It's Not Fun, but It Has to be Done Benjamin Franklin wrote a 1789 letter that states, “But in this world nothing can be said to be certain, except death and taxes.” Even at the United States’ early beginnings, federal taxes were a necessary evil to fund various public projects and administrative costs. Today, federal taxes serve much of the same purpose. While virtually no one likes to prepare and file their taxes, it is a necessity if you want to avoid fines and further hassle. It is no secret that preparing and filing your taxes is notoriously complicated. Many people lament that it should not be so difficult to pay the government. However, some of the complications allow people to save money if they discover specific tax benefits. Knowing how to file your own taxes may be a good option if your tax situation is relatively straightforward, or if you are willing to learn the process. Why Do You Need to File Your Taxes Every Year? The short answer is that federal law requires that most individuals file taxes annually. Income taxes are assessed every year based on your income earned during that period. You then pay a percentage of that income to the government, less any deductions, adjustments, or credits that you qualify to receive. If you do not file (and pay) your taxes, then you may be assessed penalties and interest. The Internal Revenue Service (IRS) can even go as far as garnishing your wages and repossessing your property if you do not file and pay as required. The Benefits of Filing Your Own Taxes If you are one of the 43% of Americans that are doing your own taxes, you are certainly not alone. Roughly 53 million people prepared and filed their own taxes in 2018. There are many benefits to filing your own taxes, including: Saving money: Hiring a tax professional is expensive, and many people can prepare and file their returns on their own, completely free of charge. Control: Some people like knowing the exact information that is included in their return and being able to control the data, and for some, knowing precisely how the numbers work out, is comforting. Gain helpful information: When you prepare your taxes, you can see what items saved you money this year or which issues you should address so you can save money next year. While filing your own taxes is complicated, it can be beneficial under the right circumstances. There are several programs online that walk you through the process to help ensure you are taking advantage of all of your available deductions and credits. The Drawbacks of Filing Your Own Taxes In addition to the benefits, there are also some disadvantages to filing your own taxes. These include: Time and effort: Preparing and filing your taxes takes time and work You have to sift through financial information and deal with concepts that you may not understand well. The process can be frustrating and take a considerable amount of time. Error risk: If you do not completely understand how your taxes work, you run the risk of making a mistake because of misconceptions. If that happens, it could lead to underpayment and audits down the road. Questions: Even if you use a tax preparation software, you may still have questions that will remain unanswered unless you do significant research or reach out to a tax professional. For some people, the risk of having a substantial error that triggers the IRS’s attention is enough to scare them away from preparing their own taxes. Preparing for Filing Your Taxes When you begin work on your taxes, you should have information gathered throughout the year. Some of the most common items that you will need include: Social Security numbers for you, your spouse, and any dependents Information about wages, such as W2s or 1099s Investment income information Documents that represent any other source of income Information regarding adjustments to income, such as student loan interest paid, IRA contributions, and health savings account contributions, just to name a few Information regarding potential credits, including, for example, child care expenses, education expenses, or retirement savings contributions Data about any tax payments that you may have made throughout the year Keeping good records will help make tax preparation easier at the beginning of the year. [youmaylike] The Basics About What You Can Claim When Filing You must pay income taxes on all your income earned throughout the year. However, that income is reduced by a few things. The further you can reduce your taxable income, the less you tax you will pay. There are three general categories of tax reduction methods: Standard or Itemized Deductions Everyone can claim either the standard or itemized deductions. Standard deductions are a set amount that is based on your filing status. Itemized deductions are based on actual expenses that you incurred throughout the year. You can choose to use the higher deduction. The higher the deduction, the less tax you will have to pay on your income because your income decreases on paper. Itemized deductions include things like medical expenses, state and local tax payments, and home mortgage interest deductions. Itemized deductions will only decrease your income by a certain percentage, or up to a specific point. Adjustments Some adjustments to your income may also be available. These include things like paying student loan interest or alimony. Adjustments are more valuable compared to deductions because they decrease your income dollar for dollar. Credits A credit decreases your taxable income as well. Some credits are refundable while others are not. For example, you get a child tax credit simply for having children that qualify for that credit, but that credit will not be paid out to you if you do not have any tax obligations. On the other hand, the Earned Income Credit, which is available for low-income filers, will be refunded to you even if you do not owe any taxes. There are a wide variety of deductions and credits available. Take a look at the federal forms and related schedules to determine whether you might qualify for any of these. How to File Your Own Taxes If You Live Overseas If you earned income in the United States as a U.S. citizen or resident alien, you likely need to pay taxes on that income. This is true even if you live overseas. You can still choose to e-file or mail your tax return to the IRS once you have it prepared, just as if you physically lived in the United States. In some cases, you will be taxed on the income that you earned throughout the world. However, you may be able to deduct a portion or all of the revenue that was not made in the United States in some circumstances. Filing Online The IRS offers an online filing option that is free for individuals that have an adjusted gross income below a specific threshold. Generally, your income must be below $66,000 to qualify for this service. You can also file online by using a commercial tax preparation software. Examples of this type of software include: H&R Block TurboTax TaxCut TaxSlayer There are many programs available that will file your taxes for you, often for a fee. Knowing how to file your own taxes can be a great way to save money, but it can be tricky as well. If you want to file your taxes yourself, be sure to read the form instructions thoroughly and get familiar with various tax saving opportunities before you begin preparing your return.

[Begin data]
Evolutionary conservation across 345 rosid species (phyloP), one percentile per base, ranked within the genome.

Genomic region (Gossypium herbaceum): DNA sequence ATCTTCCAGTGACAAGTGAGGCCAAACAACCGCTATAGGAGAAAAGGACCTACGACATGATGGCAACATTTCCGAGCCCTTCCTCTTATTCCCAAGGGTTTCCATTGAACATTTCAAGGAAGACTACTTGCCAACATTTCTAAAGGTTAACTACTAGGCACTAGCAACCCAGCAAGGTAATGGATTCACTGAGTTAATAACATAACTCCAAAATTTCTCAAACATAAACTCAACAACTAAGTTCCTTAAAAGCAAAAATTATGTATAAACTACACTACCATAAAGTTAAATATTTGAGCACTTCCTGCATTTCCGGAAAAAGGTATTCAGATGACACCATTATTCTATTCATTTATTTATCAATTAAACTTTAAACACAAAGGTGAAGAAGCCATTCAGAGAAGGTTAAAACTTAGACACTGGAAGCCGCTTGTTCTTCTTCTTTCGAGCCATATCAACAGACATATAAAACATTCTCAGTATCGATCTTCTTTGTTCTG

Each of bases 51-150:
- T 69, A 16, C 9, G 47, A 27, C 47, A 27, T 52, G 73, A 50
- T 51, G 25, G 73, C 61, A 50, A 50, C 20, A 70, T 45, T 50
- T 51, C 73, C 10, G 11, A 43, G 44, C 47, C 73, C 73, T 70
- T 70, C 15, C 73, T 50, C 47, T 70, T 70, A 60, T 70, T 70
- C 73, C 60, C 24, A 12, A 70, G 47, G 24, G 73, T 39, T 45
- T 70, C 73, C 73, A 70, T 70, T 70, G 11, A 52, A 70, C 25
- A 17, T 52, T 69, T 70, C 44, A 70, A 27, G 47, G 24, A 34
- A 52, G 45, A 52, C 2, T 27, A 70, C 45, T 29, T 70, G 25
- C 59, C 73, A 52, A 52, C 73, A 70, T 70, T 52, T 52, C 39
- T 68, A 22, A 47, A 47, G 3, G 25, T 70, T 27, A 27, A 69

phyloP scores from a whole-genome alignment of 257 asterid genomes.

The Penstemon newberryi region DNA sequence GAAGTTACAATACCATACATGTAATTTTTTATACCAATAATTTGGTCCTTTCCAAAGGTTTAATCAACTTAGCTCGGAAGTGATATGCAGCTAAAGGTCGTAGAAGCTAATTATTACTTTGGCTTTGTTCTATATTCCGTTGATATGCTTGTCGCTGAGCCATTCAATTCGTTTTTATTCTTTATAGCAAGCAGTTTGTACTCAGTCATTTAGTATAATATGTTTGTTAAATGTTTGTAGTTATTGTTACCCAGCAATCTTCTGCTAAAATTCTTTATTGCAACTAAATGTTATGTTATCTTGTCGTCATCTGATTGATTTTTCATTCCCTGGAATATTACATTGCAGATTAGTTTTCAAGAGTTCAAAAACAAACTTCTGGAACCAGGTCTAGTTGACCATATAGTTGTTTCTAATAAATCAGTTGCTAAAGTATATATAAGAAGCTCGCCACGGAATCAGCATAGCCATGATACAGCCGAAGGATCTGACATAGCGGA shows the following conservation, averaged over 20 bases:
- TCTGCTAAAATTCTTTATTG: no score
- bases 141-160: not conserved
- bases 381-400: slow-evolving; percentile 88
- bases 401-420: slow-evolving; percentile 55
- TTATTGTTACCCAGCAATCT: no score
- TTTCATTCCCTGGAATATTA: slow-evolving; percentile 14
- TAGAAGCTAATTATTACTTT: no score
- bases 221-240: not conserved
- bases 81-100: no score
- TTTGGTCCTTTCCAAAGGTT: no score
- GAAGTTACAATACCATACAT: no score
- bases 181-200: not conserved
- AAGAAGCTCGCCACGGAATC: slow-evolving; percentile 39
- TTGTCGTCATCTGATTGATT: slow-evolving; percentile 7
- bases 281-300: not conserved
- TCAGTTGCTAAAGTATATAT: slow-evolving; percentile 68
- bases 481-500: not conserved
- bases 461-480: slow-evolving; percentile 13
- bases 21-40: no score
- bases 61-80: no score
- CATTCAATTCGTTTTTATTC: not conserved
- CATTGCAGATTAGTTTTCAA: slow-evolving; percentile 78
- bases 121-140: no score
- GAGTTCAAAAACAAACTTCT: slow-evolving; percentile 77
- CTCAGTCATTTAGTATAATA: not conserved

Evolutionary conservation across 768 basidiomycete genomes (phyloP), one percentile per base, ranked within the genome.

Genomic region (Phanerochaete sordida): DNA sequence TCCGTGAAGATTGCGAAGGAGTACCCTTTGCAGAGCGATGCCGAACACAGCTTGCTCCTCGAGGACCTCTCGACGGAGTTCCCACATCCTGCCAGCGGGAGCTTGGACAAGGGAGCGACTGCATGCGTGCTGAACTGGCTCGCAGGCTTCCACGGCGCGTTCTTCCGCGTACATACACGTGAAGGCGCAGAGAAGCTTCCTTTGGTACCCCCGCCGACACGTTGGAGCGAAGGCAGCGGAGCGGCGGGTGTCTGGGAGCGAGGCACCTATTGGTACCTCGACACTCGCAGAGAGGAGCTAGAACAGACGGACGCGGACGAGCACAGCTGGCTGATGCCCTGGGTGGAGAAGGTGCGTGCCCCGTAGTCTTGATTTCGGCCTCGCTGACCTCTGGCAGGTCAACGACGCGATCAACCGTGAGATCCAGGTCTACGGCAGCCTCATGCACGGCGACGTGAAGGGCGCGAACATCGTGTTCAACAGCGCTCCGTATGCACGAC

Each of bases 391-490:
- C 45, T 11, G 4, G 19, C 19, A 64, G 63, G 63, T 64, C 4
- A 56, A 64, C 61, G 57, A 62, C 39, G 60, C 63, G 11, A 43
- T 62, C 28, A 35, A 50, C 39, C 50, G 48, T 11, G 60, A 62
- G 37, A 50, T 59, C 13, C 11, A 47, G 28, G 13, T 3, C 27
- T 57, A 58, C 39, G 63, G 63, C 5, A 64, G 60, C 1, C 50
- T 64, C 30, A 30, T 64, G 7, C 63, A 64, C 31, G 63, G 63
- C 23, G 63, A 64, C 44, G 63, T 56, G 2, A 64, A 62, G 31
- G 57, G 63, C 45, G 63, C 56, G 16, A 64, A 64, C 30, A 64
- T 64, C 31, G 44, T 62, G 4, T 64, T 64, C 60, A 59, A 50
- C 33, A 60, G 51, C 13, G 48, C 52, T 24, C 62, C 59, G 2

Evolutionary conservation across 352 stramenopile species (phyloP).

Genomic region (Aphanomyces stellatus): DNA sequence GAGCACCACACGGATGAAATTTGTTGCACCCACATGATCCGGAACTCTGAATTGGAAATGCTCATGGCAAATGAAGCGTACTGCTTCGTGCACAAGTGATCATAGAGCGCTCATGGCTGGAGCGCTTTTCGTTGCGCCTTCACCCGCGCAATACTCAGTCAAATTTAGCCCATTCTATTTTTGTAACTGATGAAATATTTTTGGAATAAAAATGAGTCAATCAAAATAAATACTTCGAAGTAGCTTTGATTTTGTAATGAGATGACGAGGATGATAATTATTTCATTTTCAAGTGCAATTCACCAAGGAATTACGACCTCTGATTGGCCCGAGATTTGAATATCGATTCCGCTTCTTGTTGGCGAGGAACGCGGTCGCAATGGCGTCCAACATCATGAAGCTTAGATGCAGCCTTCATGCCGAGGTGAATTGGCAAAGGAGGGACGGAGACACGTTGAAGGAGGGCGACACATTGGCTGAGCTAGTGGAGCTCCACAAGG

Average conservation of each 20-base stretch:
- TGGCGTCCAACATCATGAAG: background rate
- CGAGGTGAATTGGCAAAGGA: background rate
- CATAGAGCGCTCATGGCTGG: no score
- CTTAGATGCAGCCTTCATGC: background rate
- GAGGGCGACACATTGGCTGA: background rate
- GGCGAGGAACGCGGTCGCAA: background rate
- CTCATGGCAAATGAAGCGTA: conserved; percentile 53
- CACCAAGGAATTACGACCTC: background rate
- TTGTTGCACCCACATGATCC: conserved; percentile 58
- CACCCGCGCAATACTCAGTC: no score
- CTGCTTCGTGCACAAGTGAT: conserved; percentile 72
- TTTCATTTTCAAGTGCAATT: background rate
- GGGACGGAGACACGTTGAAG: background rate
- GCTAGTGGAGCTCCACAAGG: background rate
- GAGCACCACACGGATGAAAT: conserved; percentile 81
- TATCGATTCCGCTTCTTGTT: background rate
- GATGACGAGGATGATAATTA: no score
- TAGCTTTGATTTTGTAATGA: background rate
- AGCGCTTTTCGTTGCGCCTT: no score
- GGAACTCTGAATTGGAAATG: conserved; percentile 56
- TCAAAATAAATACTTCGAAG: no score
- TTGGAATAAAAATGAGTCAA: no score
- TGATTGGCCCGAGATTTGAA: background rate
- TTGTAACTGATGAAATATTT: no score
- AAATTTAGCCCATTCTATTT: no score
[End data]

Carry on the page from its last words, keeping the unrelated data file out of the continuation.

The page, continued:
Budgeting for Young Adults: How to Become Financially Independent from Your Parents